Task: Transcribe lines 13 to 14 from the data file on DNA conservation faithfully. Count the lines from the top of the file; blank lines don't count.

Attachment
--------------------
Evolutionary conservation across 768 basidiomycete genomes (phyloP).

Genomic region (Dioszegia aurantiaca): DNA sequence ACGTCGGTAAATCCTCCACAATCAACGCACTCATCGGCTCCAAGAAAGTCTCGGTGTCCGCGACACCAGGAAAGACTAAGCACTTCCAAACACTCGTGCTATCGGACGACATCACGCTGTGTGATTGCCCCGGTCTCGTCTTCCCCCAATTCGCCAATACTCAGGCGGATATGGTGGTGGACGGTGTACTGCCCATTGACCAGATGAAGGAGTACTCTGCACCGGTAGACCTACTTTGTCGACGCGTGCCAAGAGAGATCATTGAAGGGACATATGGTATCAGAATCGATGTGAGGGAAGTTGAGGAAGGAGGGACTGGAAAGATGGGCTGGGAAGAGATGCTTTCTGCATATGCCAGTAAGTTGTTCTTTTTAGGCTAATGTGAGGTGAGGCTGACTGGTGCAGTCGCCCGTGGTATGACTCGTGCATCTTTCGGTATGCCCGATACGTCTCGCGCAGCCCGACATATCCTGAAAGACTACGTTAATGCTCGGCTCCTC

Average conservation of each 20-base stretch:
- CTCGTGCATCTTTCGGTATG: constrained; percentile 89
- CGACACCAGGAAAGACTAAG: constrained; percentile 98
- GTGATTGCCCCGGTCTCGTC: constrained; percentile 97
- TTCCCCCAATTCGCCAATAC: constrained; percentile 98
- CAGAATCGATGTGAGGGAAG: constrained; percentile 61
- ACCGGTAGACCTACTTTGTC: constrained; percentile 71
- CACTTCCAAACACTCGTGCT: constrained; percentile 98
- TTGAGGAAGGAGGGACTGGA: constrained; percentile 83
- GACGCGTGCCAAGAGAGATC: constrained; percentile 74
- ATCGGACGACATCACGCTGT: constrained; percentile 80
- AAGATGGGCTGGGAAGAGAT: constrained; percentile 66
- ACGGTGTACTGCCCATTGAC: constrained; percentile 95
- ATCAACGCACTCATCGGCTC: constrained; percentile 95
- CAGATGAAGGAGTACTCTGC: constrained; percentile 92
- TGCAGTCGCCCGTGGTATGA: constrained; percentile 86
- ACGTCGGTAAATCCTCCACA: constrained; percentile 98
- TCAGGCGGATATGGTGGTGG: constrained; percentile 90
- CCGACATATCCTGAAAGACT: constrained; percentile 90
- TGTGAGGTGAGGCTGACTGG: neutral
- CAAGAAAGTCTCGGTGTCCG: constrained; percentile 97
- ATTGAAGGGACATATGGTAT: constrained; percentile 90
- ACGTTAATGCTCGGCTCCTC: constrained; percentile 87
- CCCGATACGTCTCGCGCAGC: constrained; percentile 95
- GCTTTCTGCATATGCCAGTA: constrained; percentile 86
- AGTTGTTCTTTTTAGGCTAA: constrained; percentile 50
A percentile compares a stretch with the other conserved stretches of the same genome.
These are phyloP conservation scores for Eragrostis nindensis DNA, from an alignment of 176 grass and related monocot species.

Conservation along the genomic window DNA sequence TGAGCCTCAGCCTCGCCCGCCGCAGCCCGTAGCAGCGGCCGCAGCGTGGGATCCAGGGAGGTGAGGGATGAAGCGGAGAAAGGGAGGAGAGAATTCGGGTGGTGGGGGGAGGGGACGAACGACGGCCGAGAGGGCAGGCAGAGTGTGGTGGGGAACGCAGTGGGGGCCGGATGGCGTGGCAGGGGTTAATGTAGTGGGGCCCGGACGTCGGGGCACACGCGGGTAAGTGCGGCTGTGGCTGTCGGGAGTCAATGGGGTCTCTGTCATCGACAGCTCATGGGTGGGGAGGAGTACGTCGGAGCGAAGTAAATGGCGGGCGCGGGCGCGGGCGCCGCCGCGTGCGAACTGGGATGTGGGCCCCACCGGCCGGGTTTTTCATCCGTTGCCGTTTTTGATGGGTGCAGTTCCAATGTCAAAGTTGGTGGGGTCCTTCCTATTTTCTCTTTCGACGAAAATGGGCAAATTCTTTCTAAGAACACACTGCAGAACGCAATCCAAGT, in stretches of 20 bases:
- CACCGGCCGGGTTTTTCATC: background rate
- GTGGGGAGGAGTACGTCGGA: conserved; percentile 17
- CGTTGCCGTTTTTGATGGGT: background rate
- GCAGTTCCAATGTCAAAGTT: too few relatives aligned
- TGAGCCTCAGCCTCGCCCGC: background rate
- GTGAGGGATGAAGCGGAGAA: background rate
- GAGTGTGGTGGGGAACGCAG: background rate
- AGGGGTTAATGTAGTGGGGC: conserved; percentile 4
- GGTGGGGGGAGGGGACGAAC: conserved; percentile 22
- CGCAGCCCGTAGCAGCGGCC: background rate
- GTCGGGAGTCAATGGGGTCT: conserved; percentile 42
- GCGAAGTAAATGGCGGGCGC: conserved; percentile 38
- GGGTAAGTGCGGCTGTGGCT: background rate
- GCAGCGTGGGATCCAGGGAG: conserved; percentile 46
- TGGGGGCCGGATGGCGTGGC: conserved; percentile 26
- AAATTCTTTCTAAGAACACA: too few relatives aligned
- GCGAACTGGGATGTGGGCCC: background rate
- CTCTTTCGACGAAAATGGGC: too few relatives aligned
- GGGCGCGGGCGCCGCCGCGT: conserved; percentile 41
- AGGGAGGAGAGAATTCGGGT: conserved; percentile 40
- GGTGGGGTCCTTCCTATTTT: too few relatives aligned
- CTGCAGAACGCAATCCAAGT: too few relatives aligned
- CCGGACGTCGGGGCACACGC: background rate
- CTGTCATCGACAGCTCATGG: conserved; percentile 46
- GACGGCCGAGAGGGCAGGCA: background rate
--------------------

- ATCGGACGACATCACGCTGT: constrained; percentile 80
- AAGATGGGCTGGGAAGAGAT: constrained; percentile 66